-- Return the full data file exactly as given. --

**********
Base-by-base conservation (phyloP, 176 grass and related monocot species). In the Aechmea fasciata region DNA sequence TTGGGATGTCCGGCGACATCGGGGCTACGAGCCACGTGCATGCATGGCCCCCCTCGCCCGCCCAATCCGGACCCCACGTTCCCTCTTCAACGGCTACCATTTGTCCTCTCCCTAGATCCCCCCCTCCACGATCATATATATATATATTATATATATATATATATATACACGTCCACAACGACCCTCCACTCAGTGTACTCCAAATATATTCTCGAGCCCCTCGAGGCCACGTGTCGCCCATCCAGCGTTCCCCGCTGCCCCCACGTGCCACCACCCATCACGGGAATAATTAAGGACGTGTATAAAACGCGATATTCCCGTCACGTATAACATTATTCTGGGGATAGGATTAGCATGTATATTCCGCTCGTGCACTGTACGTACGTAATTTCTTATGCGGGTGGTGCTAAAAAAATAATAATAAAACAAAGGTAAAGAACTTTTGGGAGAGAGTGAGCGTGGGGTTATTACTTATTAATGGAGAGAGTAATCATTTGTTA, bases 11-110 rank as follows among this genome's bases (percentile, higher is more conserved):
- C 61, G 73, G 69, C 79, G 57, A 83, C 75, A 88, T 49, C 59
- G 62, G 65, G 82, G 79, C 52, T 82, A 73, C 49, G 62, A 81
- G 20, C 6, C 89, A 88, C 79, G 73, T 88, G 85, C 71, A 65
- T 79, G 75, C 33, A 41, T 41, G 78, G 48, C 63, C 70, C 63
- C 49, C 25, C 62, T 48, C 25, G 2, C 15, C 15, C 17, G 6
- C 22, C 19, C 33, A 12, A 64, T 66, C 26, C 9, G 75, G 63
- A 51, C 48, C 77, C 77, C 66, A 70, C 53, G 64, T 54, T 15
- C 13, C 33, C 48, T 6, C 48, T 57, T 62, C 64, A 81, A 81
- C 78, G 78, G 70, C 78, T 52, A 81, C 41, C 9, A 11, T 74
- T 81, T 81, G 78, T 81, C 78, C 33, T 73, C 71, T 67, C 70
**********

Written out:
Base-by-base conservation (phyloP, 176 grass and related monocot species). In the Aechmea fasciata region DNA sequence TTGGGATGTCCGGCGACATCGGGGCTACGAGCCACGTGCATGCATGGCCCCCCTCGCCCGCCCAATCCGGACCCCACGTTCCCTCTTCAACGGCTACCATTTGTCCTCTCCCTAGATCCCCCCCTCCACGATCATATATATATATATTATATATATATATATATATACACGTCCACAACGACCCTCCACTCAGTGTACTCCAAATATATTCTCGAGCCCCTCGAGGCCACGTGTCGCCCATCCAGCGTTCCCCGCTGCCCCCACGTGCCACCACCCATCACGGGAATAATTAAGGACGTGTATAAAACGCGATATTCCCGTCACGTATAACATTATTCTGGGGATAGGATTAGCATGTATATTCCGCTCGTGCACTGTACGTACGTAATTTCTTATGCGGGTGGTGCTAAAAAAATAATAATAAAACAAAGGTAAAGAACTTTTGGGAGAGAGTGAGCGTGGGGTTATTACTTATTAATGGAGAGAGTAATCATTTGTTA, bases 11-110 rank as follows among this genome's bases (percentile, higher is more conserved):
- C 61, G 73, G 69, C 79, G 57, A 83, C 75, A 88, T 49, C 59
- G 62, G 65, G 82, G 79, C 52, T 82, A 73, C 49, G 62, A 81
- G 20, C 6, C 89, A 88, C 79, G 73, T 88, G 85, C 71, A 65
- T 79, G 75, C 33, A 41, T 41, G 78, G 48, C 63, C 70, C 63
- C 49, C 25, C 62, T 48, C 25, G 2, C 15, C 15, C 17, G 6
- C 22, C 19, C 33, A 12, A 64, T 66, C 26, C 9, G 75, G 63
- A 51, C 48, C 77, C 77, C 66, A 70, C 53, G 64, T 54, T 15
- C 13, C 33, C 48, T 6, C 48, T 57, T 62, C 64, A 81, A 81
- C 78, G 78, G 70, C 78, T 52, A 81, C 41, C 9, A 11, T 74
- T 81, T 81, G 78, T 81, C 78, C 33, T 73, C 71, T 67, C 70